Former Hammers captain Lucas Neill was acquitted of charges suggesting that he had hidden more than £2 million from his creditors last week.
He faced three years of jail time if convicted at his trial in Preston.
The Australian defender, who used to earn a rumoured £40,000 per week at West Ham and earned himself a spot in Australia’s 2010 World Cup squad, had been struggling through seven years of bankruptcy.
The financial struggles were believed to have stemmed from a financial adviser telling the 45-year old to partake in a scheme involving investing into British films. This would be in exchange for a large tax break.
Many of the schemes failed despite being heavily marketed by accountants and financial advisers alike, alongside positive backing from the government surrounding the investment tax relief. This followed on from an investigation by the taxman, and many investors were forced to repay money that they had largely lost.
Neill has opened up on the situation, telling the Times: “People say they want to advise you. Help you. People just constantly want to take a tiny slice out of you. Telling you they’re going to add value to what they’re doing. That’s just a lesson for all footballers. Do you need these professional financial advisers? I was very successful in the world of football, but I clearly wasn’t ready for this other world — the world of business. And I’ve learnt the hard way.”
The Australian recalled being told by HMRC that he owed £400,000, forcing him to sell multiple properties that he had invested in just after the financial crash of 2008, meaning that he had lost money on each and every one of them. That was not even the worst of it.
Neill defaulted on a NatWest loan in 2015 for a barn worth £700,000 near Newcastle upon Tyne, and 144 acres of land alongside it worth £800,000. He planned on transforming them into 14 separate properties when he bought them in 2006, but the default left him with £737,000 after NatWest sold it for £126,000. He was officially declared bankrupt in 2016.
Neill faced meetings with the insolvency services where he has required to list all of his assets following his bankruptcy. This is where the issue leading him to criminal investigation came from: he had not listed the 144 acres of land that he had bought, thinking that it was worthless and even repossessed.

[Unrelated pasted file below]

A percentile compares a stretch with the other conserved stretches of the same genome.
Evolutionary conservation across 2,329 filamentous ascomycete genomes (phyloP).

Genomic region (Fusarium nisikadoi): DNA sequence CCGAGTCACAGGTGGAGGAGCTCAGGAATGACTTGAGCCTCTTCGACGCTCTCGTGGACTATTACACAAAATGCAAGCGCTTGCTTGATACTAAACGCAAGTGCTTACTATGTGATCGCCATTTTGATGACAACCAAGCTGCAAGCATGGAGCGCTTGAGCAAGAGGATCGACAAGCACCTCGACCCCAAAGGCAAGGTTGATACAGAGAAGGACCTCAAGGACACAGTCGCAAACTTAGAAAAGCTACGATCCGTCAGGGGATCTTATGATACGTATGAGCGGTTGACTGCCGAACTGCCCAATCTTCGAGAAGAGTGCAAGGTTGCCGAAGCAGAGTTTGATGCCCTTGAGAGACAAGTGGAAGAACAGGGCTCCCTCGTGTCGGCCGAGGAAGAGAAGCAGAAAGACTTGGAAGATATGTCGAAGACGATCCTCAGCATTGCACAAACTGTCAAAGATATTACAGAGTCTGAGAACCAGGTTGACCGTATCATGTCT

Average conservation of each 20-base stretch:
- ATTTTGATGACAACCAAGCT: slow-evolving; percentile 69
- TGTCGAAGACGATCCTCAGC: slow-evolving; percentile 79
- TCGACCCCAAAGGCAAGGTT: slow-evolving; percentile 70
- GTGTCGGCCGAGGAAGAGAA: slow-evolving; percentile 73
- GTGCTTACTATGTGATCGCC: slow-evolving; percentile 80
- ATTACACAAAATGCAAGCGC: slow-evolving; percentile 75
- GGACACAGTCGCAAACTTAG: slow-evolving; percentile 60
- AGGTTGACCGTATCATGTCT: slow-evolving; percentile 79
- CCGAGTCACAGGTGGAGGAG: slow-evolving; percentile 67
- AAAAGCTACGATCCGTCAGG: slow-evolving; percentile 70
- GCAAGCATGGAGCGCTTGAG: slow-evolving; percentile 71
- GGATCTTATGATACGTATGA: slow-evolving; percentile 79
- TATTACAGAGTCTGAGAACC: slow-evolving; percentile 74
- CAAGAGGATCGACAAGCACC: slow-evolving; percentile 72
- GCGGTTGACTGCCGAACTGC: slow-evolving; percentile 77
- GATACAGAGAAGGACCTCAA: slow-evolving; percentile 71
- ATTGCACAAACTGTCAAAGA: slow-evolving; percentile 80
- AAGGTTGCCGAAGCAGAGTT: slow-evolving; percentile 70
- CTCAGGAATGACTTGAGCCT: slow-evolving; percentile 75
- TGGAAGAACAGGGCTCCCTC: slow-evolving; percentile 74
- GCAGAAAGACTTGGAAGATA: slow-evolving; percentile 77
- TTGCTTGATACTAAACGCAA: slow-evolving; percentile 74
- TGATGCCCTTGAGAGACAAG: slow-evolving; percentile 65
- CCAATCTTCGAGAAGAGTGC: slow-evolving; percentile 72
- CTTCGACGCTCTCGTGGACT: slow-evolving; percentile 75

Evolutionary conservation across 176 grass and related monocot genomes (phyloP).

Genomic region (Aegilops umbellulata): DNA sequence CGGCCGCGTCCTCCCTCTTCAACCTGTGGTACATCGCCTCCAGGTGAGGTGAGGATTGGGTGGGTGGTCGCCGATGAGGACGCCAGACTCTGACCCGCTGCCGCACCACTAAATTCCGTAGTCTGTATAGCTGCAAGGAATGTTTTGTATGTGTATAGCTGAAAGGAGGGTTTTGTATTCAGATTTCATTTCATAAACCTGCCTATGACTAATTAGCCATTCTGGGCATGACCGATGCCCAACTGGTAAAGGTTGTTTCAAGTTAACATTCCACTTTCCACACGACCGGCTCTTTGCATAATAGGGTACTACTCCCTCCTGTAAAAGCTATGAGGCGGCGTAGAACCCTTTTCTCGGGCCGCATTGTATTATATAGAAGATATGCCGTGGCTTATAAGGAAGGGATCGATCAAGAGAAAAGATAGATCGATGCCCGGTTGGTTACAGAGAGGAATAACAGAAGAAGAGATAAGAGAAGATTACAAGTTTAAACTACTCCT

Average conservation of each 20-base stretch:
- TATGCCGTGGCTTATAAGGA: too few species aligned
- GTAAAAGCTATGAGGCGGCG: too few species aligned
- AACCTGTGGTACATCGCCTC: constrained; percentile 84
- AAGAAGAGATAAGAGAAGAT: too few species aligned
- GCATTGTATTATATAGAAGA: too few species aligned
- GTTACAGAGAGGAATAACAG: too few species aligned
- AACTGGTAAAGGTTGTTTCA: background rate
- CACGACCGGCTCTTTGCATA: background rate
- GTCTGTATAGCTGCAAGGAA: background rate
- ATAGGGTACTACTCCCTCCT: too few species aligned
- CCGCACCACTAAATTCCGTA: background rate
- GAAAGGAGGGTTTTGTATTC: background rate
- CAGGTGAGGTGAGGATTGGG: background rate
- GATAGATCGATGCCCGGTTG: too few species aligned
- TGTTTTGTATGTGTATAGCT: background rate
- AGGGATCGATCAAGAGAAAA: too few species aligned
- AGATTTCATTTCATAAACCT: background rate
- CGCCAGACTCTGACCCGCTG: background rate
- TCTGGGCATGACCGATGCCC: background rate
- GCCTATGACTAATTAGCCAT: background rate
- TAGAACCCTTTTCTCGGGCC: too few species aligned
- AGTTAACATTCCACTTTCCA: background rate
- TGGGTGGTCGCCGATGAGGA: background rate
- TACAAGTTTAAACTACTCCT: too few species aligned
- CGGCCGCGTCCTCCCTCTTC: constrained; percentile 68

“My head was a mess. I could barely say sentences… I had just written out the whole tragedy of my life, and I was going to face my happy, innocent schoolchildren on a school pick-up — a new school, because we could no longer afford to pay for school fees for their old school.” he revealed. “There were some really humiliating moments. Like at 7.55am on a school morning, my kids answer the door to bailiffs trying to claim a council tax bill for £400.”
Neill has been unable to own a home or possess a mobile phone with a contract for seven years, as the Insolvency Service continued their investigation involving Neill’s bankruptcy – something many are typically released from within 12 months.
The reason that the investigation became so thorough however, was that the repossessed 144 acres was in fact sold for £3 million by a lender, and his offshore trust had received a further £2.1 million following the settlement of the NatWest loan. Despite the Insolvency Service knowing this, Neill did not – and resultant accusations came about claiming that Neill had hidden the money throughout the process of his bankruptcy.
Neill, having now been acquitted of these charges, will search for what has happened to those funds. In the meantime, he has been coaching women and girls at a football club and working as a project manager for a local digital firm.
“I don’t care about fame, or luxury. I just want to survive with my family and that’s it. We have our own definition of happiness,” he said. “It might not be your definition, but it’s mine. Would we be happier with more choice? Of course, but we don’t complain. We’ve got each other.”
Written by Joe Davis